The good performance of multi-channel retailers in generating sales on the net is compounded by their ability to spend less to acquire new customers: They spend 13% of revenue for marketing and advertising compared to the staggering 76% spent by their internet-only counterparts. As a result, and because their average sale is higher, the cost of acquiring a new on-line customer is $22 for the multi-channel retailer as opposed to the $42 spent by the internet-only retailer. That ought to make profitability easier to reach. 

There are several reasons for the strong performance of multi-channel retailers. One of the most compelling is that they are known entities. The fact that an Internet shopper is not able to touch the merchandise before hand makes it more important to choose a trusted retailer. And it is much easier to trust someone who has been around the corner than a cyberspace entity. In other words they trust the retailer's brand. And that brand is reinforced by the fact that it is associated with Brick & Mortar outlets. It's paradoxical that the synergy of which e-retailers speak for their electronic malls seems to exist in reality between the Brick & Mortar stores and their Internet operations! 

Internet retailers will learn to build brands too. Amazon.com did it and so can others. But it will require them to understand that Internet advertising is essentially promotional in nature and contributes little to their brand. Furthermore, a lot of the advertising on offline media which touts internet sites goes for the shock value rather than for the communication of long term brand values. Those commercials can be memorable and entertaining without necessarily being brand-building.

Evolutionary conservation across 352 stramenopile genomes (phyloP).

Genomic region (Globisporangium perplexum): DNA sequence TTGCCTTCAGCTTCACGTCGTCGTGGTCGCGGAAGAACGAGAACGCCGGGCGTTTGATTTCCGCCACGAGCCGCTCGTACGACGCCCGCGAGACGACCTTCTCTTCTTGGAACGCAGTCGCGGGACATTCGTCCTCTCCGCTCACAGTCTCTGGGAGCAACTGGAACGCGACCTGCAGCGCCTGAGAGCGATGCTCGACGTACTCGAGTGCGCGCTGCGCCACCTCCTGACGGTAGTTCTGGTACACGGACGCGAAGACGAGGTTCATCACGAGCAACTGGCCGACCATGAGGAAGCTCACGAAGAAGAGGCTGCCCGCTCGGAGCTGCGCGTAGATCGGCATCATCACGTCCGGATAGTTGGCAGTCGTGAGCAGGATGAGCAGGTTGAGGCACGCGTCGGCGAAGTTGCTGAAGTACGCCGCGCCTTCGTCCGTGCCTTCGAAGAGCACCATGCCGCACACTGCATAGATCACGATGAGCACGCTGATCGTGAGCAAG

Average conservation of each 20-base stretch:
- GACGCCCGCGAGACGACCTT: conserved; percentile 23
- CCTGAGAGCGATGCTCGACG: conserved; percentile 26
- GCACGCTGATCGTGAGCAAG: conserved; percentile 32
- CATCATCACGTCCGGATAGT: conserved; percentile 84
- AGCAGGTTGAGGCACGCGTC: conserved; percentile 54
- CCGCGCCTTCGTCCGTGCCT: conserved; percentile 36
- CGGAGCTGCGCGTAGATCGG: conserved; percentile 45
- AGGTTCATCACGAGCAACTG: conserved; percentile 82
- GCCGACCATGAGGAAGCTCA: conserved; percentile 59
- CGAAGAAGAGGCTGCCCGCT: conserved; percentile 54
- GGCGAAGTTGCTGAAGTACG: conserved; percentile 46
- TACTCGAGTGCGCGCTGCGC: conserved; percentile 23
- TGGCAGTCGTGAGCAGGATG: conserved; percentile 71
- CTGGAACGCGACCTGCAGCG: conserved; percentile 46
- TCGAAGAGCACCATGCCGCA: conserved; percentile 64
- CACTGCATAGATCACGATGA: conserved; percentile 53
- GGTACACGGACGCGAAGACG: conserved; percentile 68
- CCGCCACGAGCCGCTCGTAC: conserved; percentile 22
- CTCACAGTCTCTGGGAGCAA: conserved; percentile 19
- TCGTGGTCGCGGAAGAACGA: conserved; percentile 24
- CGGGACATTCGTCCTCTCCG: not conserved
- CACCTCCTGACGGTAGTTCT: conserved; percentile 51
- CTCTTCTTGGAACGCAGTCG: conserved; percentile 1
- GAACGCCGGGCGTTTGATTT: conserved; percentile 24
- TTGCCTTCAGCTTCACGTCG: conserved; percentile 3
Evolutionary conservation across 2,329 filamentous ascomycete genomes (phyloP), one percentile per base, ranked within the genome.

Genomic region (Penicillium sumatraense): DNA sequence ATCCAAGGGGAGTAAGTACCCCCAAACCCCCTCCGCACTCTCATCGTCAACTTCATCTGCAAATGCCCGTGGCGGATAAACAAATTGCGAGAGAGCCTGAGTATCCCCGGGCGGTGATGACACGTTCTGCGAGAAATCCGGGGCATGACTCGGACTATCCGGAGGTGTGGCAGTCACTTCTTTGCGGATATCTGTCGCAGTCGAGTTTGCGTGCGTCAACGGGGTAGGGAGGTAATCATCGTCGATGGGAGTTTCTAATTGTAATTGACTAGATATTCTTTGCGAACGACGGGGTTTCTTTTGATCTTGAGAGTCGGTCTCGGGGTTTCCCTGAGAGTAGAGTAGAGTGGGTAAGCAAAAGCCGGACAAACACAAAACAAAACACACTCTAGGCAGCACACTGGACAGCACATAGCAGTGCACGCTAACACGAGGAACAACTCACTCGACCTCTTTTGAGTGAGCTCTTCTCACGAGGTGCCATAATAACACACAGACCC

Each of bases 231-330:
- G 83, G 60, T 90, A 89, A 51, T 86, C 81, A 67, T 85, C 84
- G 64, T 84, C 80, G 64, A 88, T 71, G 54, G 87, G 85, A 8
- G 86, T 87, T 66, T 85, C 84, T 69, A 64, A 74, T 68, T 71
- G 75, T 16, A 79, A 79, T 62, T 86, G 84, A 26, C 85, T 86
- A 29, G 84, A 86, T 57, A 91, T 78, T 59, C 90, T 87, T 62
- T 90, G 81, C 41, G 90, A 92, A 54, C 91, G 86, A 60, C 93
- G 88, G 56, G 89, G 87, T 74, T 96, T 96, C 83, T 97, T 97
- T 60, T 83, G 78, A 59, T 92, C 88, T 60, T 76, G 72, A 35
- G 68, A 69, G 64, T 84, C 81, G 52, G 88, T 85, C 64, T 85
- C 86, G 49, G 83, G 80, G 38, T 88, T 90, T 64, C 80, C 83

Another small piece of data is revealing to a branding strategist because it may indicate that Brick & Mortar stores not only have strong brands but also are more adept at protecting them. Many Web sites rent some space, usually a one-inch banner across the top of their page. That space is used to advertise, or rather to promote other web sites for unrelated businesses. The rent collected from those advertisers can generate significant supplemental revenue for the site owner. Revenue that was as high as 12% of total on-line revenue for internet-only retailers but accounted for less that 1% of on-line revenue for the multi-channel retailers. 

Why would multi-channel retailers forego this additional source of revenue? We do not see this as an oversight but rather as an indication of their savvy in protecting a brand. Internet-only retailers, with less brand property to preserve, may not yet see the danger of diluting a brand in this endless stream of uncontrolled media impressions. They learn very fast, though. 

Traditional retailers must enshrine their brands and their brand strategies so as to better protect their most essential competitive tool. Then they should go on-line with the confidence that their brand can do battle for them. For, giving another look at that famous equation, there is a tremendous amount of branding energy in a good old ton of bricks... and mortar too! 

1999 Jacques Chevron 


Jacques Chevron - Partner - JRC&A Consulting
Branding Strategy and New Product Development
URL: http://JRCandA.com